Drying, an Indian crime drama released earlier this month, tells the story of a man accused of murder, one of the country’s most notorious fugitives, who may have staged his death to collect insurance money. But when the film opened in Ontario theaters, a different kind of mystery unfolded.
Movie screens were cut at two Cineplex locations in Richmond Hill and Oakville, which were showing Malayalam language films. Whoever did it slipped. Four screens were damaged.
This is the latest incident of sabotage in cinemas in southern Ontario that show films in South Indian languages. Since at least 2015, miscreants have cut screens, sometimes in front of audiences, and, in some cases, sprayed harmful substances into the air in an apparent attempt to sabotage the screening. At least seven films in Tamil, Telugu and Malayalam have been targeted in Toronto, Brampton, Mississauga, Whitby and Kitchener.
Some working in the distribution industry argue that the vandalism is part of an effort to control local screening rights and ticket sales, and to keep films out of major chains. “The danger is real,” said Salim Padinaharakkara, a film distributor in Waterloo.
Cineplex declined to answer questions other than whether to confirm the vandalism in Richmond Hill and Oakville. “Those incidents are currently under investigation and we will have no comment until the matter is with law enforcement,” said Cineplex’s director of communications, Melissa Presaco.
In the early 2000s, three independent theaters in the Toronto area were known to screen Indian films in Tamil and other languages. Later, Cineplex started showing Tamil films in the Greater Toronto area as the population of the area was diverse. (About 177,205 people in Ontario speak Tamil, Telugu and Malayalam at home, the largest such concentration in Canada according to the 2016 census.) For distributors, Cineplex’s interest created a huge market, increasing competition. And gave a better experience to the movie watchers.
But in 2015, at least two screens were cut in Cineplex theatres, showing a Tamil film named thangamagan, and the film was drawn. Sandeep Vasudevula, whose company distributed the film, says, “At the end of the day, we lost money, and they said they spent thousands of dollars on it. These issues made me no longer able to do films. Not interested.”
The next year the attacks were even more daring. The Cineplex locations in Brampton, Mississauga and Scarborough not only screened a Tamil action film named theri, but a harmful substance similar to pepper spray was released inside cinemas. the police said at that time Several moviegoers were treated by paramedics, but no one was seriously injured. Cineplex canceled the remaining screenings in the Greater Toronto Area.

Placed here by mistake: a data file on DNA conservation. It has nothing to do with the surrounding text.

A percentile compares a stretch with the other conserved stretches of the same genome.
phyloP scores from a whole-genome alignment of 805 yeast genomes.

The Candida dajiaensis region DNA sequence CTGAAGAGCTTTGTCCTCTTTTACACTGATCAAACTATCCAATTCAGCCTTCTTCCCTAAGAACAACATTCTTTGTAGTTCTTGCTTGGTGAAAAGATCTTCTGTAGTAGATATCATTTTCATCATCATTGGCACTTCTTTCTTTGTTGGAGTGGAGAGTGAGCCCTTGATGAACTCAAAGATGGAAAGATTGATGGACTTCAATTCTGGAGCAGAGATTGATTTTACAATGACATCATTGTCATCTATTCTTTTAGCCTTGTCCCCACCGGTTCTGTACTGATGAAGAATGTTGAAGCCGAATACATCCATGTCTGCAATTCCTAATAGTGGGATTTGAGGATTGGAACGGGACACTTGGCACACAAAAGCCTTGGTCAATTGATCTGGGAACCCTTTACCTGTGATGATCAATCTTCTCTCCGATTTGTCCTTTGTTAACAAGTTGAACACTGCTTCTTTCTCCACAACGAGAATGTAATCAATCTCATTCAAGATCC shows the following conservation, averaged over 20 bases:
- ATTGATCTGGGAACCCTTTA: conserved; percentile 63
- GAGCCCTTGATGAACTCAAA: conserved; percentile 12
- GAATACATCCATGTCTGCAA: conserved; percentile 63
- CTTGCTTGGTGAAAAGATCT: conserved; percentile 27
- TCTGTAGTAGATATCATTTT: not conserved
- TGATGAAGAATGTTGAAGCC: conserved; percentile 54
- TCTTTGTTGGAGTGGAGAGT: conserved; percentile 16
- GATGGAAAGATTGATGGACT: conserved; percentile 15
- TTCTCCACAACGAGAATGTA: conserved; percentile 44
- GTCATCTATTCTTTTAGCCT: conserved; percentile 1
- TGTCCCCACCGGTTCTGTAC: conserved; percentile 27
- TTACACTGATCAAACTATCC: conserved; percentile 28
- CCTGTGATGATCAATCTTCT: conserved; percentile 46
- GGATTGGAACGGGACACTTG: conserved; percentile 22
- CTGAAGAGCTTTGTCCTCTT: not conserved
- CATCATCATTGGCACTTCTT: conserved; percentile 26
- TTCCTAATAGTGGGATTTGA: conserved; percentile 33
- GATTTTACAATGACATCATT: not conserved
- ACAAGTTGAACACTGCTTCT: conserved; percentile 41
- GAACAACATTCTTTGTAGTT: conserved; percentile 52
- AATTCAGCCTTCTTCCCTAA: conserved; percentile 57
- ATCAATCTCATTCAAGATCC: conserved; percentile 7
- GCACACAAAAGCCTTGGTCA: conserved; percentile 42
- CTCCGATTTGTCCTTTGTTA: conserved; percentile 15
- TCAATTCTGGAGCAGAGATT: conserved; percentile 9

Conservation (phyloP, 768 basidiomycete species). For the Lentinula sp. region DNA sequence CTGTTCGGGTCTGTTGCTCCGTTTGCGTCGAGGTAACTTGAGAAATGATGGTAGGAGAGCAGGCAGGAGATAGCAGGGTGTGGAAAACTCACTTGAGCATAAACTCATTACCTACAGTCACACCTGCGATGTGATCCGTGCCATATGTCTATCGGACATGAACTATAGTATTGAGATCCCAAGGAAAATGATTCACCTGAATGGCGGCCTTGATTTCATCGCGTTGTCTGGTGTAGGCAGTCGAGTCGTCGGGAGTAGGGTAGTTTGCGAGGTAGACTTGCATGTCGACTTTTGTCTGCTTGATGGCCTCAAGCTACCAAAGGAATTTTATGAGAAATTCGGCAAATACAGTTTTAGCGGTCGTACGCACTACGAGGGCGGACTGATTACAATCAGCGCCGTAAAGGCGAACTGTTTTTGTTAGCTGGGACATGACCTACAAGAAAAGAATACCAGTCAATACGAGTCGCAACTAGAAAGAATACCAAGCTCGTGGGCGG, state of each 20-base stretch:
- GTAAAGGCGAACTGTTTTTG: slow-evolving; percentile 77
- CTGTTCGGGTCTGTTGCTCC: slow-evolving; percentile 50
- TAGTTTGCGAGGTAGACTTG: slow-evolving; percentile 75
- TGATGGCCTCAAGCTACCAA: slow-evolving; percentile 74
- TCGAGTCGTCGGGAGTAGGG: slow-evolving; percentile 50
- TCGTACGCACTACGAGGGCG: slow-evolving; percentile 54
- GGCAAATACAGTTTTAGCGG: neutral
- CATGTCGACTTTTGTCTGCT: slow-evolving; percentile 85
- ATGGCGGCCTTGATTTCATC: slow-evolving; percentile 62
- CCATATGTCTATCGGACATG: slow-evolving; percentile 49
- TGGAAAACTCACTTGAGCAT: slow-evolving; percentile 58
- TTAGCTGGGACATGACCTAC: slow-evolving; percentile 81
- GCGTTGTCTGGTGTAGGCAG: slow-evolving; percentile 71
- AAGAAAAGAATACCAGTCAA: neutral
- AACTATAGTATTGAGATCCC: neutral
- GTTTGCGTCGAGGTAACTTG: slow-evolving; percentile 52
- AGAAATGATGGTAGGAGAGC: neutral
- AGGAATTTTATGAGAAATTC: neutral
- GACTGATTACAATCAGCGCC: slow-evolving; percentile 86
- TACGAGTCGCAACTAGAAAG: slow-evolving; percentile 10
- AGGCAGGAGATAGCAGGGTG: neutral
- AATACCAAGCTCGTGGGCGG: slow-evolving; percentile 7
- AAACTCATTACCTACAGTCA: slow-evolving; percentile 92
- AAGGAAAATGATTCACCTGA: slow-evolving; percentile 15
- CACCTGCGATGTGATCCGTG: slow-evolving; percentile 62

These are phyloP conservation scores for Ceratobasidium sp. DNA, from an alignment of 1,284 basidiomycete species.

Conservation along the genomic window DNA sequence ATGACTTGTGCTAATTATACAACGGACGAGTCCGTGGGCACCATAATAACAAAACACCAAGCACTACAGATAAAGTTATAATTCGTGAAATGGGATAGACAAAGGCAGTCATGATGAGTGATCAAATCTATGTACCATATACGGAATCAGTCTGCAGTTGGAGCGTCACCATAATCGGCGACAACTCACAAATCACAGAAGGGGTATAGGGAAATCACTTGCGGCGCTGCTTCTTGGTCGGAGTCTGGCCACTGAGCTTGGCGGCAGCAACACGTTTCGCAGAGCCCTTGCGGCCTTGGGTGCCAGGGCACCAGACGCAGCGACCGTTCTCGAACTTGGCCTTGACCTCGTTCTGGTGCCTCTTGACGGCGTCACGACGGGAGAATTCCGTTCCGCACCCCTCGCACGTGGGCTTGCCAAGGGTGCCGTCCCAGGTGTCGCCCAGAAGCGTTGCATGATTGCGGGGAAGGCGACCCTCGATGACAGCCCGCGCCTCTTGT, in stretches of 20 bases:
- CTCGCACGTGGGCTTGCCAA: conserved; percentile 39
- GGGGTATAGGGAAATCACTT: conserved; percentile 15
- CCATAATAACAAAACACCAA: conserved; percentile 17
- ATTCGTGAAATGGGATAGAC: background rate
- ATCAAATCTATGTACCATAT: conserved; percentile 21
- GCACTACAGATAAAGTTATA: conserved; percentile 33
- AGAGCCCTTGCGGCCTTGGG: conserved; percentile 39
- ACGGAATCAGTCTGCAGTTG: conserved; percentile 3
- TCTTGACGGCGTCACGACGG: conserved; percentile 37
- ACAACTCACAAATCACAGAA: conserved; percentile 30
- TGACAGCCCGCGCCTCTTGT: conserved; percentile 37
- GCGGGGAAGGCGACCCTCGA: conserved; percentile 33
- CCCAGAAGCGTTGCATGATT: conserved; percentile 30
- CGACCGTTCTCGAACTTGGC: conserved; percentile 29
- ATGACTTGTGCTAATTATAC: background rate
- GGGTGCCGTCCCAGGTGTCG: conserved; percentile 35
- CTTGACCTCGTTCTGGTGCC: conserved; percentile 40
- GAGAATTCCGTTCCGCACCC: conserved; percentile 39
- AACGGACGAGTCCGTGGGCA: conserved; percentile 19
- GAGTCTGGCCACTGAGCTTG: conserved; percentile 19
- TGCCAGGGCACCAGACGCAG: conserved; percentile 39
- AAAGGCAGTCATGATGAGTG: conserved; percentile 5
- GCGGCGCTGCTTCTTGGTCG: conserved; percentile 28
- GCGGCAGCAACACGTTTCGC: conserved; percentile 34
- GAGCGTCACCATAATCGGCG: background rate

Since then, distributors maintain that Cineplex has not screened Tamil films in GTA. “I tried for some other films as well,” said Mr. Vasudevula, “but he did not accept it.”
Cineplex isn’t the only chain affected. In October 2019, Landmark Cinemas screened a historical action film in Telugu in Kitchener, titled Sye Raa Narasimha Reddy, On a Friday afternoon, a man wearing black pants and a black hoodie cut the screen and spread audience members Police believe it was bear spray. Then the same person drove to a landmark theater in Whitby and did the same thing.
The pandemic temporarily halted events, but with the reopening of cinemas, the vandalism and threats resumed. Waterloo distributor Mr. Padinaharakkara said they arranged a deal with Cineplex to screen a Tamil film in Atlantic Canada earlier this year. Mr Padinaharakkara said his business partner received a threatening call, saying he was making a “big mistake” and Cineplex later dropped the film due to security reasons. He secured a different film and struck a deal with Landmark, but he also decided not to show it in GTA. “We’re kind of stuck,” he said. “We can largely go out of business.”
Landmark did not respond to a request for comment. Police in the York, Halton and Peel areas did not respond or declined to comment.
Three Toronto-area theaters that have long screened Tamil films – the Albion, Woodside and York cinemas – have found themselves on suspicion of plotting the attacks, and some distributors are reluctant to deal with them, despite There is no evidence linking them to vandalism. One of the theatres, York Cinemas in Richmond Hill, reported to police in 2016 that its own toilet had been ransacked, and this pulled performances. theri As a result.
The Granthshala contacted all three theaters separately, and a representative for Woodside Cinemas did not wish to be named. “All locations have been victims of vandalism several times over the years,” the representative wrote, refusing to offer specifics. “Any presumption that Albion, York or Woodside are involved in any such attack is clearly wrong.”
Cineplex theaters’ events in November suggest a wide target base; Drying It is the first Malayalam film to be influenced. According to the film’s distributor, Bijo Sebastian, Cineplex canceled future screenings in Richmond Hill and Oakville after a screen malfunction.
He also had a deal with Landmark to show the film. “As soon as we heard about it, we notified Landmark that there were some problems happening, so if they don’t feel comfortable, they can remove the film,” he said, adding that Landmark pulled it. Drying across Ontario.
Mr Sebastian is upset that the attacks on cinemas continue years after the first incident. “It’s hard to believe that in a country like Canada, we need to intimidate other people to run a business,” he said.
Our Morning Update and Evening Update newsletters are written by Granthshala editors, giving you a brief summary of the day’s most important headlines. ,